Book Stats

  • A Standalone Novel
  • First published in 1914
  • This edition published by MIT Press
  • Tomorrow Fiction
  • 241 pages


Scientific innovation will change the world, but can anything change the innate desires of humanity? Perhaps one day there will be peace, but before peace, there will always be war . . .


H.G. Wells is well-known as a novelist. The War of the Worlds, The Time Machine, The Island of Doctor Moreau, these are all famous novels. And very good ones too. But what some people might not know so well is that Wells was also an essayist. In his own life, particularly in the twentieth century, he was regarded more as a thinker than a writer. He was a man more than happy to share his ideas with the world. ideas about society, technology, and culture. ideas about what the future might look like, and how we might get there as a species. Towards the end of his career, Wells often included these themes in his fiction, leading to books like The War in the Air and The Shape of things to Come. The World Set Free fits in with these latter texts. It’s not so much a novel, as it is an extended essay on Wells’ concerns for the future.

In terms of being a work of fiction, The World Set Free honestly isn’t that good. As a piece of entertainment, it has basically nothing going for it. There are a handful of good scenes, but even in such a short book they are drowned out by the essayist side of Wells’ writing. With the story divided into sections that have little in common between them, there’s not a whole lot of room for plot or characters. The final section is character-driven, and feels oddly disjointed after the more academic sections that comprise the rest of the book. There’s no central narrative to speak of, but then that’s not really the point of a book like this.

I find tomorrow fiction a very strange genre. At its core, it’s an attempt to realistically depict what the future might look like. As such, it’s essentially a vessel for the author’s politics and beliefs. Modern tomorrow fiction, or that which is still set in our future, is of no real interest to me. For me, the interesting part is not the predictions themselves, it’s looking back with hindsight and seeing which ones came to pass. And, conversely, which ones remained fictional.

For example, Wells was right about a major war that engulfed the whole world, though he optimistically put it as late as the nineteen-fifties. Likewise, he was the first man to use the term ‘atomic bombs’ to describe radioactive explosives. However, his atomic bombs are not accurate to what nuclear weaponry actually is. And while the First and Second World Wars did indeed lead to an alliance of nations, Wells’ depiction of an assemblage of kings laying down their crowns and forming a single world government did not come to pass. Or at least, he hasn’t yet. There are still kings in the world, so I suppose there’s still time.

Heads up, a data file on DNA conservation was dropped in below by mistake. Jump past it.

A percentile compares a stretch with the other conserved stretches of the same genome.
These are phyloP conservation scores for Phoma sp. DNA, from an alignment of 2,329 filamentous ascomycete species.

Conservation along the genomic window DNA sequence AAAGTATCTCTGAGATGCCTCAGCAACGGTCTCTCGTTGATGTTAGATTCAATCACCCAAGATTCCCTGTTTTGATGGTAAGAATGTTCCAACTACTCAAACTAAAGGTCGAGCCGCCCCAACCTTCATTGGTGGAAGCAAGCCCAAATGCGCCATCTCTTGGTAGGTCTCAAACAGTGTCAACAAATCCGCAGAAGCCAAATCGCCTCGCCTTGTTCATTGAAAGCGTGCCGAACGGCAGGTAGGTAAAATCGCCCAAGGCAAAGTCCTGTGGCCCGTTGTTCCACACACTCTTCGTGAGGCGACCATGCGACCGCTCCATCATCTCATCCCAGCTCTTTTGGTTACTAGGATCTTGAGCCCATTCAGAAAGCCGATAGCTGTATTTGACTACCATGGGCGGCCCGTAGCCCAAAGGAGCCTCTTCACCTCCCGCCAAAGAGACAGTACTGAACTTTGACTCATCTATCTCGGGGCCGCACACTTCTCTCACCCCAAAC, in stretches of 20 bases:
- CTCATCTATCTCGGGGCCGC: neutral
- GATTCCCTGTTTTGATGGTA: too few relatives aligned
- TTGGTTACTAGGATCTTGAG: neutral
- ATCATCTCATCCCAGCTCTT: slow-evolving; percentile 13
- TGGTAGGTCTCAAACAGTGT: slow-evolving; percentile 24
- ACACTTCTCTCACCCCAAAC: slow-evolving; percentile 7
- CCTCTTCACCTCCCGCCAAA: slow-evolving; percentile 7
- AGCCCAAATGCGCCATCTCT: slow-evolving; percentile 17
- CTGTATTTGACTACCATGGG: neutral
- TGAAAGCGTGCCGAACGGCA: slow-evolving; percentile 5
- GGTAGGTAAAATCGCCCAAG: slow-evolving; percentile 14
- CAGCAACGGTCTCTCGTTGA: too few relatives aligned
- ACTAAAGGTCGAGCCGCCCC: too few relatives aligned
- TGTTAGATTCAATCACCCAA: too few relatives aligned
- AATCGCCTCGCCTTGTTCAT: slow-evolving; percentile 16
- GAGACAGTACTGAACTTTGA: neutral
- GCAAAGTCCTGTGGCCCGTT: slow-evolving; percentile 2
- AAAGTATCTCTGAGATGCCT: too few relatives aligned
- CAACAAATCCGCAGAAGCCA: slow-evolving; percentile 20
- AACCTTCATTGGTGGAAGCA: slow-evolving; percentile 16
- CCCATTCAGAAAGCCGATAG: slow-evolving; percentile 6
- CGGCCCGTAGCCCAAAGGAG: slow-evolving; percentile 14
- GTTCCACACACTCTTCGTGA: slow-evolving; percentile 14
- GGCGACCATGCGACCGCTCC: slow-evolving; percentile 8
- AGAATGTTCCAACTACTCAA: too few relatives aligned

The alternative future of Wells’ novel is fascinating, but it can’t make up for the overall failing of the more fictional elements. If you’re going to read The World Set Free, it is best to view it, not as a work of fiction, but for what it ultimately is. A one man manifesto for Wells’ idea of paradise.

Rating: 2 out of 5.

Deeper Dive: The Radium Age

This particular edition of The World Set Free is published by MIT Press, as part of a series focused on proto-science fiction. That is, those works of the early part of the twentieth century, after the age of science romance like Jules Verne, but before the rise of the pulp magazines and the so-called Golden Age of science fiction. It’s an attempt to plug a hole in the history of the genre, mirroring works of fiction against the real-life story of Marie Curie, and her discovery of radium.

Projects like The Radium Age fascinate me. Marie Curie had little or no personal stake in science fiction. yet her scientific career maps easily onto a history of fiction. Given the Golden Age’s obsession with radioactivity, it’s only natural to put Curie at the heart of the study. One can’t help but wonder what other historical figures lived through such genre-defining times.

One response to “BOOK REVIEW: The World Set Free, by H.G. Wells”

  1. MONTHLY ROUNDUP: April 2023 – At Boundary's Edge Avatar

    […] Book: The World Set Free, by H.G. Wells […]


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